The AfD boss called the Holocaust memorial in the center of Berlin a "monument to shame" and said it was necessary to make a 180-degree change of direction in the politics of commemorating the past. A former German Foreign Minister, Sigmar Gabriel (Social Democratic Party - SPD) tweeted that "The Halle attack demonstrates that radicalization of language leads to radicalization of actions."
Gabriel had already previously called the AfD Nazis. The head of the Social Democratic club in the Federal Parliament, Rolf Mützenich, said that he believed the Halle attacker was a right-wing terrorist who felt encouraged by representatives of the AfD, among others, who belittle and deny what the reign of Nazi terror perpetrated.
The AfD naturally denies being to blame - how else could they respond? According to them, this rising hatred is not about its own constant espousal of its particular opinions.
One of our own little pollinators of hatred here in the Czech Republic is named Tomio Okamura, and he is proficiently following in the footsteps of Czech President Miloš Zeman. Like the AfD, Okamura is now doing his best to accuse entirely other culprits as being behind the terrorism in Germany.
Okamura posted the following to his Facebook profile as an immediate reaction to the terrorist attack: "Whoever the perpetrator of this attack turns out to be, it is a fact that the Jews in Western countries, including Germany, are facing growing terror from radical Muslims above all. This is a consequence of the Islamicization of Western Europe and Islam's own intolerance. Even if the perpetrators of this attack turn out to be neo-Nazis, it is a good idea to recall that close collaboration has happened between the Muslims and the Nazis before in history. Specifically, there was collaboration between the Grand Mufti of Jerusalem, Haj Amin al-Husseini, and Adolf Hitler. Muslim SS units were also created..."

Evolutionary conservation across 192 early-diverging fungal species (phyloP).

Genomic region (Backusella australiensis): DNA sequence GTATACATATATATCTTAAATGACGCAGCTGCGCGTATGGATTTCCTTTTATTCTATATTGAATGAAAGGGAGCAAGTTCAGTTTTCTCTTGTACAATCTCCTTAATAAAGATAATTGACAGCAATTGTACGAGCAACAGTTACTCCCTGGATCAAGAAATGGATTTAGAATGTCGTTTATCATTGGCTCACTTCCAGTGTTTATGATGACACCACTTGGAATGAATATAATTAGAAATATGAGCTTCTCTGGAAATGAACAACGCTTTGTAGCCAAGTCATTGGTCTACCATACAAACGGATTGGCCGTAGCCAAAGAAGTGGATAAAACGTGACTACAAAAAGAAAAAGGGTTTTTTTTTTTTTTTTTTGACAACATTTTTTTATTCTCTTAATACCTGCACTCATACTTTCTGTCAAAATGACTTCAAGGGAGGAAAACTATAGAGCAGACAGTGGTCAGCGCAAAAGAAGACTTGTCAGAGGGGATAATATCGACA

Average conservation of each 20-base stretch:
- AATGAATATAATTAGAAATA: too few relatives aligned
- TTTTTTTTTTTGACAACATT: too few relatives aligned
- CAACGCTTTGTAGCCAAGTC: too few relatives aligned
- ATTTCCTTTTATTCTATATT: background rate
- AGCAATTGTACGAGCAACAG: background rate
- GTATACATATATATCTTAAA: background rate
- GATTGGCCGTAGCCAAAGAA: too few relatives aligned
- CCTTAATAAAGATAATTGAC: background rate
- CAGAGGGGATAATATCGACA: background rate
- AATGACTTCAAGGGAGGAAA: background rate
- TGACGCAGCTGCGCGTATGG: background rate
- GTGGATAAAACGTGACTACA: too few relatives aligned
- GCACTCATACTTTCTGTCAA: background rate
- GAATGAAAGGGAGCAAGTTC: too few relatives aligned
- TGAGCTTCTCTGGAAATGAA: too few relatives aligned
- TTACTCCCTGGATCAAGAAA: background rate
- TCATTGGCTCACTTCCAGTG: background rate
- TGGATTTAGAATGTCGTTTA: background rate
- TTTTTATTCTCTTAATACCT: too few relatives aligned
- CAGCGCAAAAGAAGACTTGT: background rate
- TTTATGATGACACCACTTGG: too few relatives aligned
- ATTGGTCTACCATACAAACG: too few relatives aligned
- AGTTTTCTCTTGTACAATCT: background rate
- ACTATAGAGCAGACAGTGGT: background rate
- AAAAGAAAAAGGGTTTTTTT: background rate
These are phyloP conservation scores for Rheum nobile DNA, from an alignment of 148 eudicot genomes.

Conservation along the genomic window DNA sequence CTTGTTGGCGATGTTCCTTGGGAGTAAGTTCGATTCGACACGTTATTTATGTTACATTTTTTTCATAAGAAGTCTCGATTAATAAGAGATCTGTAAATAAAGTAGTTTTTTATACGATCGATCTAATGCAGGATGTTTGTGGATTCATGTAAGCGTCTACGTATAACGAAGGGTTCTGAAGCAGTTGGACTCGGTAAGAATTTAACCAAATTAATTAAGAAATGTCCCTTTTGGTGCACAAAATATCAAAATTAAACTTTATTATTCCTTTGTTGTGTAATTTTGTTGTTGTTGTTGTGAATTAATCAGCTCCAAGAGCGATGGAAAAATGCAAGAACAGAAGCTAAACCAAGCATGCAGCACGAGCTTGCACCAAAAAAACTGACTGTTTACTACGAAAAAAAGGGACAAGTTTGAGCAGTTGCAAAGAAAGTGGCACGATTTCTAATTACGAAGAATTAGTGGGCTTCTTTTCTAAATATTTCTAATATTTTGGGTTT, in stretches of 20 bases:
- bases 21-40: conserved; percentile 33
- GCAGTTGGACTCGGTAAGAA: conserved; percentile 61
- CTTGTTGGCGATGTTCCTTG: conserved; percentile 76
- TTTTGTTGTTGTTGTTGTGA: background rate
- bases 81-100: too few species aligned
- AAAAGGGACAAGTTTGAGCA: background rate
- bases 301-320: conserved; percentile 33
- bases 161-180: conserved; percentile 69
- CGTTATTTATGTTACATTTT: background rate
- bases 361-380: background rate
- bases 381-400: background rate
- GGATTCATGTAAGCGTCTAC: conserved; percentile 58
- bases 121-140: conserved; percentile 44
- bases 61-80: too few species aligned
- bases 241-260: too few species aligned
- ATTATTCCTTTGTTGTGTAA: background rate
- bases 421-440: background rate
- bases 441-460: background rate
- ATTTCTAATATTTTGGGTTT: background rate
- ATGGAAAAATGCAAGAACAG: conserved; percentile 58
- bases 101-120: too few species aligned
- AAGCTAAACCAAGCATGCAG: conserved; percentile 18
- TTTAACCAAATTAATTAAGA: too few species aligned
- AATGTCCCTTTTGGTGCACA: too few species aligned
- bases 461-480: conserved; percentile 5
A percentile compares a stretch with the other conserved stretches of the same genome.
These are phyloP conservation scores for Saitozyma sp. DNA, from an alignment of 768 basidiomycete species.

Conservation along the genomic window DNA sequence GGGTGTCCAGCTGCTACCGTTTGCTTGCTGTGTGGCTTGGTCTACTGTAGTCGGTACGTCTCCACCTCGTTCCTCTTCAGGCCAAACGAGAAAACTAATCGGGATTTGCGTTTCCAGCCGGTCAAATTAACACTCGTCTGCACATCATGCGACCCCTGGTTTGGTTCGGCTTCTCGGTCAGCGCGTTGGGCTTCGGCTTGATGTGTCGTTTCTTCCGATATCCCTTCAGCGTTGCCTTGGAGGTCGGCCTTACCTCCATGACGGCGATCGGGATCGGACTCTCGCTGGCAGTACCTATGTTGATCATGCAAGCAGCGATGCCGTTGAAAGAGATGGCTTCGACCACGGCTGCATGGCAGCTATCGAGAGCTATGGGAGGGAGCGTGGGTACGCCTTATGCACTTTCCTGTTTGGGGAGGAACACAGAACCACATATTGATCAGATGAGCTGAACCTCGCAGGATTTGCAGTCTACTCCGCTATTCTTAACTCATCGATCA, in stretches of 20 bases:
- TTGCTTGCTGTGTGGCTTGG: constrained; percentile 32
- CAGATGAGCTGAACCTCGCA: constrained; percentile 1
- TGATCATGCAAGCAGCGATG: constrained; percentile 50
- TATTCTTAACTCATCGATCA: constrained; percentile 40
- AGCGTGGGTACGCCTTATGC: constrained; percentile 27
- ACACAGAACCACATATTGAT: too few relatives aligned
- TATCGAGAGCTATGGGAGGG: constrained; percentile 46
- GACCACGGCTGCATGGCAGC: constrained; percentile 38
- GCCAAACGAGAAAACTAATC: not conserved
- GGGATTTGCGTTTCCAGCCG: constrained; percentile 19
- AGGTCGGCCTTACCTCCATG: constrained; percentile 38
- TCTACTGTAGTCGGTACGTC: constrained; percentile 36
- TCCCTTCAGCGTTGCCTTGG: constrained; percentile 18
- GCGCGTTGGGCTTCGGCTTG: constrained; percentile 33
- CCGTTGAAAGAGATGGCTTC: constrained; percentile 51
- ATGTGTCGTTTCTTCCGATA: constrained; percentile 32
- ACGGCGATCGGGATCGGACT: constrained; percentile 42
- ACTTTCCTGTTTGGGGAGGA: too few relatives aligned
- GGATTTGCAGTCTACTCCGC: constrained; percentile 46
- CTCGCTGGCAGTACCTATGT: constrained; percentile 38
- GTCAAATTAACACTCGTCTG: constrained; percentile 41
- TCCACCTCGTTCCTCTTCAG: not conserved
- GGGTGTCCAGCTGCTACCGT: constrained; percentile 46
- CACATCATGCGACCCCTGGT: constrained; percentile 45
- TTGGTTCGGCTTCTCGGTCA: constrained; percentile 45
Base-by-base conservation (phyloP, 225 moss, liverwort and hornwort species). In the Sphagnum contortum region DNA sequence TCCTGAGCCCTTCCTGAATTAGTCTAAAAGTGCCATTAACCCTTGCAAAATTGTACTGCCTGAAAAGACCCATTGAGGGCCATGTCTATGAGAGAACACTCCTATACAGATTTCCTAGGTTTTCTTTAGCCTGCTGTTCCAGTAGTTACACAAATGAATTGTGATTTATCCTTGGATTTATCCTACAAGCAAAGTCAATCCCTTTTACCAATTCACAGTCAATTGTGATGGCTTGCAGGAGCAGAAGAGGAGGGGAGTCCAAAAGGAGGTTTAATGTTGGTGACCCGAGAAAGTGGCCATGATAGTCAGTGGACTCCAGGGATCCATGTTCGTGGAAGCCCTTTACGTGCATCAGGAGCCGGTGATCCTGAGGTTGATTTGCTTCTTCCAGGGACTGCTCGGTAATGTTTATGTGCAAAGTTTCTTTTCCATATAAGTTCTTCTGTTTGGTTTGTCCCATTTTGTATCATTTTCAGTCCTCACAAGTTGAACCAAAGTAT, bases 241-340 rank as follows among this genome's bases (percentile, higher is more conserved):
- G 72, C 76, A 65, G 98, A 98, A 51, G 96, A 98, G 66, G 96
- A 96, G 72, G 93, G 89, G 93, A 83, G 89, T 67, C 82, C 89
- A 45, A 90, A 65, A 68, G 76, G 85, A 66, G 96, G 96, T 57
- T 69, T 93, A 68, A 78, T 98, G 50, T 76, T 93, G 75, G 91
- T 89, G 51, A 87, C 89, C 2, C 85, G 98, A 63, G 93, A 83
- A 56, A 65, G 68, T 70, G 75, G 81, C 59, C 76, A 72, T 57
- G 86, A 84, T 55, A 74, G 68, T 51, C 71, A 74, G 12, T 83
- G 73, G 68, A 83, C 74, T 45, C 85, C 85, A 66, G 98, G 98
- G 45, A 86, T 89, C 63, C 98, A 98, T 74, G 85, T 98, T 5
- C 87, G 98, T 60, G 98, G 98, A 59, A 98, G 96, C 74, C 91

Of course, as a Czech wannabe fascist, Okamura does not collaborate with Muslims - on the contrary, he hates them. Exactly none of the contemporary European ultra-right extremists collaborate with Muslims.
The truth lies somewhere else, therefore - as is always the case with any of Okamura's statements, which are not just absolutely incompetent and so stupid as to be horrifying, but which mainly disseminate hatred and thereby encourage violent people to carry out their intended actions. It doesn't matter that political right-wing extremists such as the AfD and Okamura are now doing their best to wiggle out of being associated with this terrorism.
The blame clearly falls on the heads of those politicians who consider the dissemination of hatred to be normal - because they themselves commit it. Moreover, it doesn't matter which EU Member State these politicians come from, they're all working on the same thing: To create chaos and a negative atmosphere in the EU and to thereby either bring about its collapse, or to dominate it - however the Devil decides.